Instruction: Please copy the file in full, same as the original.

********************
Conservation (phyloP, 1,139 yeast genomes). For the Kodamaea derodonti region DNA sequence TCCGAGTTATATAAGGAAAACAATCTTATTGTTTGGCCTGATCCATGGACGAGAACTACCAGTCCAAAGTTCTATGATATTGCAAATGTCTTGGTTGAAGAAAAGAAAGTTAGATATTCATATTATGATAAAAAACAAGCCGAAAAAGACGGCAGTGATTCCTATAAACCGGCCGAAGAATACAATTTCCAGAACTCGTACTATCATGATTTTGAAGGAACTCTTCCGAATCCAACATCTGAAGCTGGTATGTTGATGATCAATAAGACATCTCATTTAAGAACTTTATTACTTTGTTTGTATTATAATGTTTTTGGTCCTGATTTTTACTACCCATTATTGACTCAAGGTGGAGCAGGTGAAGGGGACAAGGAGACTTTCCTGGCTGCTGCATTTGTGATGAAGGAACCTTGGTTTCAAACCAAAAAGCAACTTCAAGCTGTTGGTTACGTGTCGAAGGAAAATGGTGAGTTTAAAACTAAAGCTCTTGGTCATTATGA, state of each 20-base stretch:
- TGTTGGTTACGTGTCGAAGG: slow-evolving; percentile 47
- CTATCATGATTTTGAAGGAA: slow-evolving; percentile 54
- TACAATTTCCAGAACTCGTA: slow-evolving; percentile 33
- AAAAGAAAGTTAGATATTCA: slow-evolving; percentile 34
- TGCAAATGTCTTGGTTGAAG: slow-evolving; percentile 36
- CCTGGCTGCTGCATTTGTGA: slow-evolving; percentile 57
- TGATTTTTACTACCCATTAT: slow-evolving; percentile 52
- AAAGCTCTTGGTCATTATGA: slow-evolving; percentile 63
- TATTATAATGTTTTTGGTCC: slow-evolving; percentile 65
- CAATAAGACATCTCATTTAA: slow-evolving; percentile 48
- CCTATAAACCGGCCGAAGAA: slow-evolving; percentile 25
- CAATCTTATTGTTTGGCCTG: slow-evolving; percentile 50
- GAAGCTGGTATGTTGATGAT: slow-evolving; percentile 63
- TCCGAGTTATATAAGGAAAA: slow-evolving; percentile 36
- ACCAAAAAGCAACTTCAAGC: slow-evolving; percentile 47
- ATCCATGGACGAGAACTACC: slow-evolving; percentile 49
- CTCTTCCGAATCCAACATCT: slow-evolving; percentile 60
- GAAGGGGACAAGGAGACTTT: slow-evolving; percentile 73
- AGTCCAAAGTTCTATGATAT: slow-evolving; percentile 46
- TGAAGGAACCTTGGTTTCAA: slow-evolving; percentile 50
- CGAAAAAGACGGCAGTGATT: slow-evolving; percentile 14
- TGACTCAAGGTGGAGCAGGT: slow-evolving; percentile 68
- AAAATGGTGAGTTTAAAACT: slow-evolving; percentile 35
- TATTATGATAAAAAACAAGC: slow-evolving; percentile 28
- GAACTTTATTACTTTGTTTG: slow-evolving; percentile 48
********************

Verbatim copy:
Conservation (phyloP, 1,139 yeast genomes). For the Kodamaea derodonti region DNA sequence TCCGAGTTATATAAGGAAAACAATCTTATTGTTTGGCCTGATCCATGGACGAGAACTACCAGTCCAAAGTTCTATGATATTGCAAATGTCTTGGTTGAAGAAAAGAAAGTTAGATATTCATATTATGATAAAAAACAAGCCGAAAAAGACGGCAGTGATTCCTATAAACCGGCCGAAGAATACAATTTCCAGAACTCGTACTATCATGATTTTGAAGGAACTCTTCCGAATCCAACATCTGAAGCTGGTATGTTGATGATCAATAAGACATCTCATTTAAGAACTTTATTACTTTGTTTGTATTATAATGTTTTTGGTCCTGATTTTTACTACCCATTATTGACTCAAGGTGGAGCAGGTGAAGGGGACAAGGAGACTTTCCTGGCTGCTGCATTTGTGATGAAGGAACCTTGGTTTCAAACCAAAAAGCAACTTCAAGCTGTTGGTTACGTGTCGAAGGAAAATGGTGAGTTTAAAACTAAAGCTCTTGGTCATTATGA, state of each 20-base stretch:
- TGTTGGTTACGTGTCGAAGG: slow-evolving; percentile 47
- CTATCATGATTTTGAAGGAA: slow-evolving; percentile 54
- TACAATTTCCAGAACTCGTA: slow-evolving; percentile 33
- AAAAGAAAGTTAGATATTCA: slow-evolving; percentile 34
- TGCAAATGTCTTGGTTGAAG: slow-evolving; percentile 36
- CCTGGCTGCTGCATTTGTGA: slow-evolving; percentile 57
- TGATTTTTACTACCCATTAT: slow-evolving; percentile 52
- AAAGCTCTTGGTCATTATGA: slow-evolving; percentile 63
- TATTATAATGTTTTTGGTCC: slow-evolving; percentile 65
- CAATAAGACATCTCATTTAA: slow-evolving; percentile 48
- CCTATAAACCGGCCGAAGAA: slow-evolving; percentile 25
- CAATCTTATTGTTTGGCCTG: slow-evolving; percentile 50
- GAAGCTGGTATGTTGATGAT: slow-evolving; percentile 63
- TCCGAGTTATATAAGGAAAA: slow-evolving; percentile 36
- ACCAAAAAGCAACTTCAAGC: slow-evolving; percentile 47
- ATCCATGGACGAGAACTACC: slow-evolving; percentile 49
- CTCTTCCGAATCCAACATCT: slow-evolving; percentile 60
- GAAGGGGACAAGGAGACTTT: slow-evolving; percentile 73
- AGTCCAAAGTTCTATGATAT: slow-evolving; percentile 46
- TGAAGGAACCTTGGTTTCAA: slow-evolving; percentile 50
- CGAAAAAGACGGCAGTGATT: slow-evolving; percentile 14
- TGACTCAAGGTGGAGCAGGT: slow-evolving; percentile 68
- AAAATGGTGAGTTTAAAACT: slow-evolving; percentile 35
- TATTATGATAAAAAACAAGC: slow-evolving; percentile 28
- GAACTTTATTACTTTGTTTG: slow-evolving; percentile 48